John Smallwood: A case of Olympic envy

Two defining moments from the Olympics are the Americans' ice-hockey win in 1980 (top) and Cathy Freeman's win in the 400 in her native Australia in 2000. ASSOCIATED PRESS
Two defining moments from the Olympics are the Americans' ice-hockey win in 1980 (top) and Cathy Freeman's win in the 400 in her native Australia in 2000. ASSOCIATED PRESS
Posted: July 27, 2012

I ADMIT that I envied Inquirer columnist Phil Sheridan on Thursday when I saw the dateline on his story: LONDON.

I wish I was there.

I love the Olympics. I have since I was 10 years old and watched the 1976 Montreal games.

The image of Bruce Jenner waving that little American flag that some fan handed him after he won the decathlon is one of those embedded sports images in my mind.

I remember the unrelenting pride to be an American in 1980 when our college kids beat the "big, bad" Soviet ice hockey machine in the "Miracle on Ice" at the Lake Placid Winter games.

I remember my anger at President Carter later that summer when he had the audacity to use American athletes as pawns in the Cold War with the Soviet Union by boycotting the Moscow Summer Games.

I was 14 and didn't understand global politics. All I thought was, how could our government, which didn't give a penny in support of American athletes, tell them they could not go?

Growing up, I had hoped someday to be able to attend an Olympics. I've covered the 2000 Sydney Games and 2004 Athens Games for the Daily News.

The Olympics were more than I expected. Of all the events I have covered in my nearly 2 decades at the Daily News, nothing has compared to the time I spent in Australia at the Olympics.

The only thing close was in 2004, when I made the trip to Greece for the Athens Games.

I'll watch the London Olympics, which has its Opening Ceremony Friday night, on TV, but it's not the same as being there.

I am not naïve about the Olympics. I've been witness to cheating by athletes and officials that defiles the spirit of everything the Games are supposed to be about.

One of my most embarrassing moments as a sports columnist was believing disgraced United States sprinter Marion Jones — buying her poker face when she told the world over and over that she had passed all the drug tests and wasn't dirty when she thrilled us in Sydney.

I remember the somber malaise that dropped down on Greece when sprinters Konstantinos Kenteris and Ekaterini Thanou withdrew from the Games after first failing to show up for a drug test and then staging a motorcycle accident as an excuse for missing the test.

I have little doubt that at some point over the next 2 weeks, a handful of the more than 10,000 participating athletes will be expelled for testing dirty.

But I have seen unforgettable moments at my two Olympics, and if had a few hours, I could tell you about all of them.

I still get chills when I think back to the atmosphere at the Olympic Stadium in Sydney when Australian Cathy Freeman ran the 400 with the weight of a nation on her shoulders as she became the first Aboriginal to win Olympic gold. For a moment, it was as if centuries of strife between native Australians and the white settlers who took over the continent were lifted by this one woman's victory.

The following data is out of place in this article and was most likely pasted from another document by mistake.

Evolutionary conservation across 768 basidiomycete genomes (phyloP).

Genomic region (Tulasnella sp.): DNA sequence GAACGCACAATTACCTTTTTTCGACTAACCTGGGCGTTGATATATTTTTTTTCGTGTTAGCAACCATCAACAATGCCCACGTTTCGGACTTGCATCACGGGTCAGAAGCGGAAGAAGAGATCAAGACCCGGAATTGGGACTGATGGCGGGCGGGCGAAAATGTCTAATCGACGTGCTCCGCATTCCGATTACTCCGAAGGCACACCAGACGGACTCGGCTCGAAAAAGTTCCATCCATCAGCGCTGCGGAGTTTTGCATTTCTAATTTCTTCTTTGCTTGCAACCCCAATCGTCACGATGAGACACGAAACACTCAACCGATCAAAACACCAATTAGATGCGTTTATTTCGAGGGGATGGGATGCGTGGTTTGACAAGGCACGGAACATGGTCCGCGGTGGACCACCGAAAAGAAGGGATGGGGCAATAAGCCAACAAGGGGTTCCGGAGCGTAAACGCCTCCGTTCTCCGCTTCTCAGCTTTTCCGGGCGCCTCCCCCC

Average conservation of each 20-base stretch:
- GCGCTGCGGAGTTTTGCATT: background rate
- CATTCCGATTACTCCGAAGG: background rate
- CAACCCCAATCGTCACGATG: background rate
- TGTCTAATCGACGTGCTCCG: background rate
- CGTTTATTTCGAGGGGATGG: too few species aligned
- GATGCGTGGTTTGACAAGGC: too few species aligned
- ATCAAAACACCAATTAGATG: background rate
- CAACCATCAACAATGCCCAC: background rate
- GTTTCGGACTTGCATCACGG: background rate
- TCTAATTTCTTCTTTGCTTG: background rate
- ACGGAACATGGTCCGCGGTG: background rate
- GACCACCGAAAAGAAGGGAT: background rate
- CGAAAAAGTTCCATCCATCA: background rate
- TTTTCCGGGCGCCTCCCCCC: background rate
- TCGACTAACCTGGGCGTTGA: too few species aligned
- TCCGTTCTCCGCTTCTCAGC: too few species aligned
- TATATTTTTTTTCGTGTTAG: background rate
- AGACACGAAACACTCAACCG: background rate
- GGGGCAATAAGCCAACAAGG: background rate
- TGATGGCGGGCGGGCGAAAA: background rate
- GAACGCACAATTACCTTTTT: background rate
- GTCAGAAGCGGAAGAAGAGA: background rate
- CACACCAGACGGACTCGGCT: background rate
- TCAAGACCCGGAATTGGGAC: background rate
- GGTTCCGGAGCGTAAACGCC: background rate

After 12 years, I am still clueless about the move American Greco-Roman wrestler Rulon Gardner used to beat Russia's Aleskandr Karelin.

Still, I recall those in the audience being stunned when Gardner, in the blink of an eye, did whatever he did to beat Karelin, who had been undefeated for 13 years and had not surrendered a point in the previous 6 years.

I remember running across Olympic Park from the track to the basketball arena as word trickled out that the United States men's basketball team — composed of NBA All-Stars — was in a death struggle with Lithuania. I arrived just in time to see Sarunas Jasikevicius square up and miss an attempt at a game-winning three-pointer. I knew he was a big deal, but I put most of the blame on the U.S. players for not giving the Olympics enough respect.

I didn't fully grasp what that had meant to worldwide basketball until 4 years later when Argentina closed the deal against Team USA/NBA, 89-81, in the semifinals in Athens.

"They are great players, but we are a great team," Juan "Pepe" Sanchez, an Argentine who played point guard for Temple, said afterward.

Although I told my editors that I would cover every and any Olympic Games, my run ended in 2008 when I was left off the team for Beijing.

I was disappointed, but not selfish. Every sports reporter should get the chance to cover an Olympics. Covering a Winter Olympics is one of the few things left on my bucket list of sporting events before I retire.

When the initial decision about London was made official, I figured the changing economics of the newspaper industry had put the Olympics forever out of my reach. That may be true, but if I'm not in Rio De Janeiro in 2016, I'll envy all the reporters who are, just as I now envy Sheridan.

Contact John Smallwood at For recent columns, go to

comments powered by Disqus